Well, here’s your answer to “How did Roland end up going from that big house in the suburbs to a borderline kennel in the woods?” Killing Harris James broke him, in part because of the actual killing and in part because of everything with Tom. He was going around picking bar fights with biker gangs to get the physical beating he felt he deserved emotionally. He was sad and dejected and drinking straight from the bottle in a bloody heap until this scraggly pup came by and showed him some love. I’m glad. I don’t think Roland took quite the right lesson from it, at least not for the first 15 years of breakfast-drinking and mean-dog-feeding, but we all get there eventually.
Mr. June sure needed to talk
Boy howdy, was that guy ever ready to spill. You can understand why, given the things he knew and the things he did and his advanced age. The whole truth of the case — or at least most of it, aside from what we already knew and what Junius didn’t — was laid out in one long monologue about two-thirds of the way through. Because my brain is a warped carnival of rewatched movies, I found myself muttering “This is just like when JK Simmons explained the whole backstory of the movie in The Accountant,” but your mileage may vary. I hope it does, for your sake.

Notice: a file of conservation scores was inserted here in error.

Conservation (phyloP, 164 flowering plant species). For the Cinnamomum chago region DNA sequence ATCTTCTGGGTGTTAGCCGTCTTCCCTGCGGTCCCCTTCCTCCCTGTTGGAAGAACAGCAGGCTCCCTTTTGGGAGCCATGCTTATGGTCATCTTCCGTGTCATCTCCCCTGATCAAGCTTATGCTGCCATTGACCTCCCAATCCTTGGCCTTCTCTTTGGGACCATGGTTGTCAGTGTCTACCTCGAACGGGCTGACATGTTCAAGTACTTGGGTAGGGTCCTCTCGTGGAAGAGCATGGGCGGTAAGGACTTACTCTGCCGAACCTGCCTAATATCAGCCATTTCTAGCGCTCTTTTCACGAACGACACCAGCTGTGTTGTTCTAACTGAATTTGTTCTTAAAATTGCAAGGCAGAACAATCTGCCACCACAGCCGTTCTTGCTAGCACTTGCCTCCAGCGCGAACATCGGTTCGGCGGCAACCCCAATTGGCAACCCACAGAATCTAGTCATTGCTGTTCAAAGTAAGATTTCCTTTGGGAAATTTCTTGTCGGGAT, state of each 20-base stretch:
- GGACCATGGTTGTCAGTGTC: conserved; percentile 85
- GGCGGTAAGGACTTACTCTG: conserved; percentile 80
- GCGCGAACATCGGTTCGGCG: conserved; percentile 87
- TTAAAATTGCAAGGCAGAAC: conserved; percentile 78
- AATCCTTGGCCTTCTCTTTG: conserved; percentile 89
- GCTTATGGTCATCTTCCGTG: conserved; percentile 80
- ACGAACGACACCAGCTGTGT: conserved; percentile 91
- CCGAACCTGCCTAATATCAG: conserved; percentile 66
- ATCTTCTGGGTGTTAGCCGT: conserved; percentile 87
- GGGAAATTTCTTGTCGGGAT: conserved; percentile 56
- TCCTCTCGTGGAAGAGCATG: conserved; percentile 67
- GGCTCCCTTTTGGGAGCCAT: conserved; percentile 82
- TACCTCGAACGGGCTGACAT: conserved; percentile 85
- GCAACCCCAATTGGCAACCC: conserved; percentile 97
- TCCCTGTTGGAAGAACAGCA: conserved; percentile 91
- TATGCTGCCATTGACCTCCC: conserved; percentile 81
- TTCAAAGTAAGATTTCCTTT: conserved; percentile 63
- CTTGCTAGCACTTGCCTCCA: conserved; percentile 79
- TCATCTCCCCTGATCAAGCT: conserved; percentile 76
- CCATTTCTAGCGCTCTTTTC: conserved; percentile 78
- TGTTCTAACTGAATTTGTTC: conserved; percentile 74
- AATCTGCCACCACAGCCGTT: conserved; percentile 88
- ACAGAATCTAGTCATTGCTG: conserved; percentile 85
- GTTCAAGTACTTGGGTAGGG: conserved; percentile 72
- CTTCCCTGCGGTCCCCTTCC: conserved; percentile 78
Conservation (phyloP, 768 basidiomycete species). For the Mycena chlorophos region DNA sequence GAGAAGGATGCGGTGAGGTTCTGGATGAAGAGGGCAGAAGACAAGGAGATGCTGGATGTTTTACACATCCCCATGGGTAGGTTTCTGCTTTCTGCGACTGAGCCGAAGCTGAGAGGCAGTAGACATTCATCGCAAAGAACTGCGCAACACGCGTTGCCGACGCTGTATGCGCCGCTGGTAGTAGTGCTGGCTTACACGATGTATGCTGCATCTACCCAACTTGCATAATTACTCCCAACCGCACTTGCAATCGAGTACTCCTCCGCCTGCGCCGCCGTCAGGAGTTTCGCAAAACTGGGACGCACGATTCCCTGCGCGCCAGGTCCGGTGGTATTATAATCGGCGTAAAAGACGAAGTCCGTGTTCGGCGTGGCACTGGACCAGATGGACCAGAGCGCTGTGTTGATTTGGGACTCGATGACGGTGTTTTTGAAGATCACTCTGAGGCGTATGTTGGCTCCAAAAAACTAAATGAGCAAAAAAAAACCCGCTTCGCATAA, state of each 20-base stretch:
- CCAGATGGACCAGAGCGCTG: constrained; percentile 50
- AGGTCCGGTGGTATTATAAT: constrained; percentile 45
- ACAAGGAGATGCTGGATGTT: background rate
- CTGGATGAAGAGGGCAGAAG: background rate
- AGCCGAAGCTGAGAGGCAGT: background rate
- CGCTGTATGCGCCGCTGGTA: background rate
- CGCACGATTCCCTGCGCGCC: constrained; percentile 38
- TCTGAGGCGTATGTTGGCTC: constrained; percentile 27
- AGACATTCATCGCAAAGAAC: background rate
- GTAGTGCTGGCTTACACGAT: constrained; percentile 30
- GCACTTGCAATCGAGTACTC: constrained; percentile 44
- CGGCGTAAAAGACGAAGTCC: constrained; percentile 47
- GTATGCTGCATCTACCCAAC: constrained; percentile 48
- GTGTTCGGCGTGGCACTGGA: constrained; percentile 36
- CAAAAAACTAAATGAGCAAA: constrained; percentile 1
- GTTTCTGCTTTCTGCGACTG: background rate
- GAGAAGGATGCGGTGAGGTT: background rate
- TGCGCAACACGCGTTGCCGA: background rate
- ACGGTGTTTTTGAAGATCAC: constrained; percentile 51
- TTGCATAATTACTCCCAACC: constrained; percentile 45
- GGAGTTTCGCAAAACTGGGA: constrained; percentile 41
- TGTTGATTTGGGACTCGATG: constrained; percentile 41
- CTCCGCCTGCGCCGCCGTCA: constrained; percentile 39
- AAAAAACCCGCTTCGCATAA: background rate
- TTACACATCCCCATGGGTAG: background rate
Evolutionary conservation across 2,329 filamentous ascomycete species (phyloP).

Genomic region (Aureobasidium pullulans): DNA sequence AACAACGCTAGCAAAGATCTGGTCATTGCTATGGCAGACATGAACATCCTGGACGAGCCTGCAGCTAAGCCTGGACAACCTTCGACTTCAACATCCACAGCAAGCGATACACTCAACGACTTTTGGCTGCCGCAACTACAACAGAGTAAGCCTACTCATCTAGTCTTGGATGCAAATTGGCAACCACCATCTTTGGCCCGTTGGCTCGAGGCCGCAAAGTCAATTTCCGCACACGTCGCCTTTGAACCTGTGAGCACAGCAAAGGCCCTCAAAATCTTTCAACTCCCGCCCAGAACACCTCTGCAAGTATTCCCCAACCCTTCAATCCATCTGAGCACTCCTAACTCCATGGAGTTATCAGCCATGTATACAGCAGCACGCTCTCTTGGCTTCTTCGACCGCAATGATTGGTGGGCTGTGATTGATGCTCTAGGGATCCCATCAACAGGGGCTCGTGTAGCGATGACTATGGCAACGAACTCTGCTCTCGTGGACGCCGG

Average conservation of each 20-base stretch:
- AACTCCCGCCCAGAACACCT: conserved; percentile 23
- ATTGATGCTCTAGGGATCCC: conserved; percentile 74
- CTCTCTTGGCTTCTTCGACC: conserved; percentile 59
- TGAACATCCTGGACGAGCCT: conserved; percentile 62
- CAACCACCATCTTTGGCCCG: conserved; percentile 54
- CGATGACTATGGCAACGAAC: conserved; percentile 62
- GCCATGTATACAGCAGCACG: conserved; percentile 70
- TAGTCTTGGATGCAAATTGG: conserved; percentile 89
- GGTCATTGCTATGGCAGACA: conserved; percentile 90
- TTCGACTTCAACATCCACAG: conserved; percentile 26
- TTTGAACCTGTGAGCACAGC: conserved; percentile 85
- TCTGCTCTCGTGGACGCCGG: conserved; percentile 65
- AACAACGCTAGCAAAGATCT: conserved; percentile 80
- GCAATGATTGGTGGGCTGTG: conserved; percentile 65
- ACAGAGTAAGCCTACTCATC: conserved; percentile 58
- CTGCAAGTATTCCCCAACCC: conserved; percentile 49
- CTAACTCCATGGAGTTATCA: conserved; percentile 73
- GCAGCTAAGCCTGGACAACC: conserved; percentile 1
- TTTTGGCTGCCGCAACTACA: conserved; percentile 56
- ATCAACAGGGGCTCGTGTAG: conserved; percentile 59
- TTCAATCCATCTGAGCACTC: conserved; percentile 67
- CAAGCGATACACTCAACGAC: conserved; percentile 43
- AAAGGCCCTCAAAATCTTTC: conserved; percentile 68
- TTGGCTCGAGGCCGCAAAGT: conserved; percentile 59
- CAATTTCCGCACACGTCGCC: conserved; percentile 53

Our time with Junius Watts ends with him shouting “Punish me!” as Wayne and Roland walk away. This is both a crueler fate for him in the long run (he has to keep living with it all, with no outside absolution), and probably a heck of a thing for a neighbor to stumble across if they had, like, just gotten home from grocery shopping or something. Think about how you’d react if your neighbor was just shouting “punish me!” at two old men who looked pissed off as they walked away from the house. I’d suddenly become very interested in the content of my grocery bags. No eye contact for me, no sir.